Timothy Steele’s “An Aubade” uses and renews an ancient poetic form, the aubade. In a traditional aubade, the dawn comes to announce the separation of two lovers. In Steele’s poem, the lovers are already separated in the first stanza: She is in the shower and he is waking in the bed. In addition, there is no dawn announced or described in this stanza; there is, however, the “shine of earrings on the bedside stand.” There is also a light that comes from a “yellow sheet” covering him like a false dawn. Its “folds” are metaphorically described as a painting “from some fine old master’s hand.”
The lovers are brought more closely together in the second stanza, although they are not united. He embraces the “pillow” that “Retains the salty sweetness of her skin.” The image is an interesting mixture of tastes, and it connects the lovers through imagery and memory although they are still physically separated. From this image, he can “sense her smooth back, buttocks, belly, waist.” One image of her body triggers other images that bring her closer to him. In addition, he retains the memory of their lovemaking and her “leggy warmth” which “laced/ Around my legs and loins, and drew me in.”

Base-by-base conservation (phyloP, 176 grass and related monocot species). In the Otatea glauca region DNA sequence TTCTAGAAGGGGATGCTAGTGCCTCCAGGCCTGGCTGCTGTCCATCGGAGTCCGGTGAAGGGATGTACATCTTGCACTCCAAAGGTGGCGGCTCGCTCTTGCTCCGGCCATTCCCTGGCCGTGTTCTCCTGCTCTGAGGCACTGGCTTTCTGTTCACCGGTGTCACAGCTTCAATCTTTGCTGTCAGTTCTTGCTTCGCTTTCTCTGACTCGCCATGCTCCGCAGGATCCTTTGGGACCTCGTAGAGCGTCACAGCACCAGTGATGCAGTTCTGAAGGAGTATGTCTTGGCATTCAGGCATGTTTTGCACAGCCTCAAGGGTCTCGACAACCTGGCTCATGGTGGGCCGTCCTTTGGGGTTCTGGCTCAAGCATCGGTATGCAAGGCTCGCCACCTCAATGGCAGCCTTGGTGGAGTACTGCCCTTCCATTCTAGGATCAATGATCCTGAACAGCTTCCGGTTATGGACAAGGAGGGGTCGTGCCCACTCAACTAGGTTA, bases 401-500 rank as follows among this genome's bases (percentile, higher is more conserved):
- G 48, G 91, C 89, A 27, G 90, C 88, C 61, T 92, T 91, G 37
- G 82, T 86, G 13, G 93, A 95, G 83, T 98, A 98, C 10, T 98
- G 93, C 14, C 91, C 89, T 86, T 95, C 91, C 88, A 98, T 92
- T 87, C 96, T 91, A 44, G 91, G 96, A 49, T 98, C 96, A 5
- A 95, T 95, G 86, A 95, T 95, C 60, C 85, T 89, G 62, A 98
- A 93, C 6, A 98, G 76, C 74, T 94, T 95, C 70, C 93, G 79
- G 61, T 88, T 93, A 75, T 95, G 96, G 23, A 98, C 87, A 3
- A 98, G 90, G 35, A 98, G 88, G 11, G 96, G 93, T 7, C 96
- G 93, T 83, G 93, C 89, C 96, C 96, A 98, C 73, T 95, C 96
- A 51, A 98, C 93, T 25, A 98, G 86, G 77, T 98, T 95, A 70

The lovers are connected by a sound image in the third stanza as he hears her “Singing among the water’s hiss and race.” Then the dawn comes, as “early light” reveals a scene of “perfume bottles” and a “silver...
(The entire section is 467 words.)